At the press conference that followed the talks, we asked how advanced this idea from government hackers is. Gontijo did not participate, but Paulo César Rezende de Carvalho Alvim, the MCTI's secretary for entrepreneurship and innovation, responded on behalf of the ministry.

“MCTI has a set of initiatives that it can articulate. And we usually work in a network. And when we talk about cyber defense – and the term we've been using is 'defense'; this is the model we use – we are talking about perhaps having a group of specialists”. begins. “Just to give you an example, when Covid appeared, in February [2020], we created the Virus Network, bringing together 23 most renowned Brazilian researchers in the field of virology and they helped to build the strategy that the ministry followed in the area of ​​combat to Covid."

“In the case of cybersecurity, we're thinking about it,” he continues. “But this has to be an active network – when you talk about cyber defense, every day you have something new. So this is a strategy that we are discussing. (…) This is something under construction. But it is one of our strategies to allow us to monitor all access. Not simply working on developing technological solutions, but also a community to monitor.”

“So”, he concludes, “this is a parallel strategy that we intend to carry out because we have instruments that allow this. But nothing is structured yet. We are in discussion. Gontijo advanced something that is being built here, and it needs to be built by several actors. And always respecting the General Data Protection Law [laughs in the background]. Because this is our marked point”.

Huawei Partner

The National Cybersecurity Forum took place yesterday (October 7th), at the headquarters of the National Telecommunications Institute (Inatel). It is a private university, created in 1965, and located in Santa Rita do Sapucaí (MG). Inatel develops new technologies and has a long-standing partnership with Huawei. In March of this year, the Inatel Cyber ​​Security Center (CxSC Telecom) was created with the help of the Chinese company.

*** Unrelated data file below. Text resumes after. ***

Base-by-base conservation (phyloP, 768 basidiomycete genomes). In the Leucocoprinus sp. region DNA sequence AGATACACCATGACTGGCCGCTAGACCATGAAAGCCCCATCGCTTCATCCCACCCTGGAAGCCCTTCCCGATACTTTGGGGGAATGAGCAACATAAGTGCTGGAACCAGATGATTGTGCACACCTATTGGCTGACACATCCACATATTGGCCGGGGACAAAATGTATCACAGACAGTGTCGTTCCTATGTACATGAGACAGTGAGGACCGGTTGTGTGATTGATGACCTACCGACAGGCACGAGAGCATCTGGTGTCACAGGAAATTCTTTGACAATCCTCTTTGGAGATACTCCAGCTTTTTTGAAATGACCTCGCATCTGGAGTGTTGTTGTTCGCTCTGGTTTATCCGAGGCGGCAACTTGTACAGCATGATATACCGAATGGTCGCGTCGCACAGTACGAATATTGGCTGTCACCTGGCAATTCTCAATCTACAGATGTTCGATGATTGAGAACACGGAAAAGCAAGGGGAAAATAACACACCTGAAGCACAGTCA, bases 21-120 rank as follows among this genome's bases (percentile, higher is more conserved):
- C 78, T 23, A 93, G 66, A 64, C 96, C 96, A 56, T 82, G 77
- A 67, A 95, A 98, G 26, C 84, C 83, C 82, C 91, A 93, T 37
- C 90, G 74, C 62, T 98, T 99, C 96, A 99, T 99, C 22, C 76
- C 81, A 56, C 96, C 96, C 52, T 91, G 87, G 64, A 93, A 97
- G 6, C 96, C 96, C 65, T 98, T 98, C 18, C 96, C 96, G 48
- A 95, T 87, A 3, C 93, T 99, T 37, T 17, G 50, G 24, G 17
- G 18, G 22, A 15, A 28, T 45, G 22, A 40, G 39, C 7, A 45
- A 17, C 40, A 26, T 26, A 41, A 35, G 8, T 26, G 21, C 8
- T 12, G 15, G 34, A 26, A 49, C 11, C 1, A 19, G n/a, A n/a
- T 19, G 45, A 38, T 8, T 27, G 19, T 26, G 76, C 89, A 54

The meeting brought together public and private figures. In addition to MCTI, and the National Data Protection Authority, a representative of Conexis, the Brazilian telecom business union, and two figures from Huawei also participated. Sun Baocheng, CEO of Huawei Brasil, was the second to speak and received an award.

The lectures can be seen in full here. The video was also broadcast on Huawei's channel:

international question

Huawei famously was accused by the US government and other to spy for his native China, which led to various sanctions. Brazil, despite the current government's alignment with the US, did not join this wave.

The subject appeared discreetly on the Forum. He recalled more than once that Huawei has been present in Brazil for 23 years and that its technologies were tested without producing evidence of “espionage”. Speakers linked to the Brazilian government recalled that they were there as technicians, not to discuss geopolitics. And that, from that point of view, they had no objection to Huawei.

In addition to government hackers, the general feeling at the Forum is that the Chinese company has many important allies in Brazil. His future here, in contrast to Europe and the United States, looks promising. Inatel even presented its radar technologies, developed for the Brazilian Armed Forces.

We will return to this topic shortly.